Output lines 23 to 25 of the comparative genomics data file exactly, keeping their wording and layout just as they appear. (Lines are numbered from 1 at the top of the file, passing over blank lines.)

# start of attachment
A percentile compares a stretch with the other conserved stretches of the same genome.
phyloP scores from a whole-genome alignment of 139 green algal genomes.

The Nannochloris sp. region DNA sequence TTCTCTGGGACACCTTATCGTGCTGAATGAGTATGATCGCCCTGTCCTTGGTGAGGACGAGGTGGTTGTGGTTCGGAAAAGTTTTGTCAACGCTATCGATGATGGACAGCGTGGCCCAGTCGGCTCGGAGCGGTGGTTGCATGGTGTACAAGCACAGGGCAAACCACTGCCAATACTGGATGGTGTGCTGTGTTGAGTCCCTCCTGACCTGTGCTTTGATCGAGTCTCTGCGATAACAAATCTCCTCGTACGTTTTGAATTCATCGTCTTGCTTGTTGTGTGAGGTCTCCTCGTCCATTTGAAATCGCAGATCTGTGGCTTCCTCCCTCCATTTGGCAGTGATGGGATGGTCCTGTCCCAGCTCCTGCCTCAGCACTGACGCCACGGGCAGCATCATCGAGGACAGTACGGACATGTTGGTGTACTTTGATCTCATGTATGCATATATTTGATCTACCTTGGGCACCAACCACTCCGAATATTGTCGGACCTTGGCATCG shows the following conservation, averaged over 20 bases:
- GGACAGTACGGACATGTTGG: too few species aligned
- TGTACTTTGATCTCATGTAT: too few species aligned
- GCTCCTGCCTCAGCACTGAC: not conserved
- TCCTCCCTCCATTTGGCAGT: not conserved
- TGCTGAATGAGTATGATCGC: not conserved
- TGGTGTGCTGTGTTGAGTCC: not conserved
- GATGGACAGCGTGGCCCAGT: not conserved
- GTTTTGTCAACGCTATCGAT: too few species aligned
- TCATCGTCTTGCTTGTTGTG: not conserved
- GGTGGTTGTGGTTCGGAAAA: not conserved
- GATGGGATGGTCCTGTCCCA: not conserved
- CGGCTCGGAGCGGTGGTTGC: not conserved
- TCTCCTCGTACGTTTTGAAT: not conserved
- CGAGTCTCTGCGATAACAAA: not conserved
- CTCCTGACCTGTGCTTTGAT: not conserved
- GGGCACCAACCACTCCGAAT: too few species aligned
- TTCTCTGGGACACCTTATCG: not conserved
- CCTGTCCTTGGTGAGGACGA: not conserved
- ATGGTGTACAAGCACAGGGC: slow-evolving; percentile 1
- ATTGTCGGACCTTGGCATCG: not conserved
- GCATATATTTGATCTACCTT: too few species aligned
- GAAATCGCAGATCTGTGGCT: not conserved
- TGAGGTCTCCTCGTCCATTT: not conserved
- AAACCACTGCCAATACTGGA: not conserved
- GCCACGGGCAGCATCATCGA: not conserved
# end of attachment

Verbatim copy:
- ATTGTCGGACCTTGGCATCG: not conserved
- GCATATATTTGATCTACCTT: too few species aligned
- GAAATCGCAGATCTGTGGCT: not conserved